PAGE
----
Relatedly, even if the training was both decent and recent, was it enough? The EAT considered that the question had to be looked at in part through the prism of its past effectiveness. In Gehlen, the Tribunal had found that Allay’s management was aware that he had been subject to harassment subsequent to the training it had done. This was not just about the individual harasser but also the failure of the relevant management staff to do more to prevent or report it, as they had been taught, than basically just tutting and rolling their eyes. Allay knew therefore that the training hadn’t worked at a number of different levels and its failure to do anything about that from that point onwards torpedoed its defence under section 109(4).
The EAT also considered that the question of reasonableness could include its prospective effectiveness looking forward. Obviously you cannot duck the obligation to take reasonable steps because you knew your employees to be so resistant to new thoughts that the presenter would just leave in tears, but there could legitimately be regard had by the employer to the relative costs of different training measures, exercises, etc. That said, the Employment Tribunals have traditionally been reluctant to put a price on preventing discrimination. An employer which had declined to spring for something the ET thought might have made a difference could therefore expect a pretty rough ride.
Gehlen is also a pointer to the importance of looking at the statutory defence more widely than just training. Issues of enforcement will also be key. If Allay’s management had taken action to prevent the harassment when it first occurred, and it had then stopped, then Mr Gehlen might well have failed and Allay’s training endeavours would not have been the subject of such dissection. The “all reasonable steps” obligation is a live one requiring regular attention and review, and Gehlen makes it clear that some policies in a cupboard and a lost lunch-break some years earlier will just not be enough.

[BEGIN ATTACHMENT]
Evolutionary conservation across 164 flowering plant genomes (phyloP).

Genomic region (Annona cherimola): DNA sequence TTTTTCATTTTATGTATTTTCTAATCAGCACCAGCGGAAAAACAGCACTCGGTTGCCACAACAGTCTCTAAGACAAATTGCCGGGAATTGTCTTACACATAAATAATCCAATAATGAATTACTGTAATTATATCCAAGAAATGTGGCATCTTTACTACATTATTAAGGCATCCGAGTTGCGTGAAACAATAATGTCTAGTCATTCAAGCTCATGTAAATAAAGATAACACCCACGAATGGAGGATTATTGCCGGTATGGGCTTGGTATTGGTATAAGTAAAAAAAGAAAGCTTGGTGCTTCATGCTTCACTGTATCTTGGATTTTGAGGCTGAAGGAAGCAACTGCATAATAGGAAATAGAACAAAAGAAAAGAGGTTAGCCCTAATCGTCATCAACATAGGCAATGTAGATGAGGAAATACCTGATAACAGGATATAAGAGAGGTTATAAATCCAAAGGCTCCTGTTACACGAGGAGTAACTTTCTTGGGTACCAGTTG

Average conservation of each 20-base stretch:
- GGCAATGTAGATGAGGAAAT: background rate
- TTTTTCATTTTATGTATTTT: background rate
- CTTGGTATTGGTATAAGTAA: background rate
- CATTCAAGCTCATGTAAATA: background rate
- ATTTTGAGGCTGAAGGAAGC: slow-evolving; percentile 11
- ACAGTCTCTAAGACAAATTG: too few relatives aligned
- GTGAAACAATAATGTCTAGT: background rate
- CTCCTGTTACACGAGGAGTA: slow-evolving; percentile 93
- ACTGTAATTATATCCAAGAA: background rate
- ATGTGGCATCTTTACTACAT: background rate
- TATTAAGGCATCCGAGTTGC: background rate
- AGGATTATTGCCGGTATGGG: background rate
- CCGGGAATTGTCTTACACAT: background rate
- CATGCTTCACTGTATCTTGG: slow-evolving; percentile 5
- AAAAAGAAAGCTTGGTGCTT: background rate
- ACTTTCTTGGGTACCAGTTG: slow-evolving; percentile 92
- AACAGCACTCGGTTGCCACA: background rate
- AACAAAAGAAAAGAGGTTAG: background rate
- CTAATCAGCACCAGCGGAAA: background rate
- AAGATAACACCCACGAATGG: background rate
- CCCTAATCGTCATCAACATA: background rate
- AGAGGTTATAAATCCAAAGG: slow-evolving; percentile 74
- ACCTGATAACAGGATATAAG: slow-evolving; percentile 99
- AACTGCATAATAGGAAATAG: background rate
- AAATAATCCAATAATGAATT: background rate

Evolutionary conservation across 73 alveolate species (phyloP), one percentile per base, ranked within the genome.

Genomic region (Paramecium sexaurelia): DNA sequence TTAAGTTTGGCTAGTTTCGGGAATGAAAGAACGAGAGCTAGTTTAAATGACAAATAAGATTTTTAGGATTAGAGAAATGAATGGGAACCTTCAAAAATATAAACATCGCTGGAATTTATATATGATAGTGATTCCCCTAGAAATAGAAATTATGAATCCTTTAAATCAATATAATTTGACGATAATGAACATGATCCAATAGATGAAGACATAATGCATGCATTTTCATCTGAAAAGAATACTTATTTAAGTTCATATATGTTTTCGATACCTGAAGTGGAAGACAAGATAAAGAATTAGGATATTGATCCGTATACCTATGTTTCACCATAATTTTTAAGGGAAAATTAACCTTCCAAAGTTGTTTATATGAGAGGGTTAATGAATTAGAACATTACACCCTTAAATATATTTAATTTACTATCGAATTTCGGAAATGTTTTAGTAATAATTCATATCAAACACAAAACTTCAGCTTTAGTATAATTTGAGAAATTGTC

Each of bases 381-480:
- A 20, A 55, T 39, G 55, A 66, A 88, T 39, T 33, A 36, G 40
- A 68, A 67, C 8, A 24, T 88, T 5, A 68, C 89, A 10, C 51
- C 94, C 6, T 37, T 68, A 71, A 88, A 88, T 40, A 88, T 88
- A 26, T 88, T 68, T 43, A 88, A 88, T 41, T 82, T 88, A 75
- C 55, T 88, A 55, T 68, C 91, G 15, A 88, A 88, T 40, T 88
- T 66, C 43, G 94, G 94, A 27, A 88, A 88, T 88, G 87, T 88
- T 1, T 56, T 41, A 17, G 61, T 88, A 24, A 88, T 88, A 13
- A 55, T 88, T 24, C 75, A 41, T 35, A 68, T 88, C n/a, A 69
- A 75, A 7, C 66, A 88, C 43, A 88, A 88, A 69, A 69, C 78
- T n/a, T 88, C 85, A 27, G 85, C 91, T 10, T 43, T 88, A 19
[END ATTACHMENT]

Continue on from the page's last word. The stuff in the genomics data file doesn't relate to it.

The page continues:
There are some 2019 proposals sitting somewhere in Westminster to make it a pro-active duty on the employer (rather than a defensive measure only) to take reasonable steps to prevent harassment. Should they make law, this case will probably become something of a touchstone in what you need to think about in order to satisfy that duty. Pending that, however, why not do that thinking now? How long ago was your last harassment training? Have you had significant staff turnover since then? Do you have records of what was said and to whom? Just between us, was it done accurately, forcefully and comprehensively? Have there been any instances since then which show that the relevant messages were not taken on board by those present (either as harassers or bystanders)? Do your harassment policies actually cover harassment? Are they all about gender or do they cover the other protected characteristics too? The creation of a record of express consideration every now and again (annually?) as to whether there is more that could be done (and acting on it if so) will take an employer a very fair distance towards satisfying the statutory defence.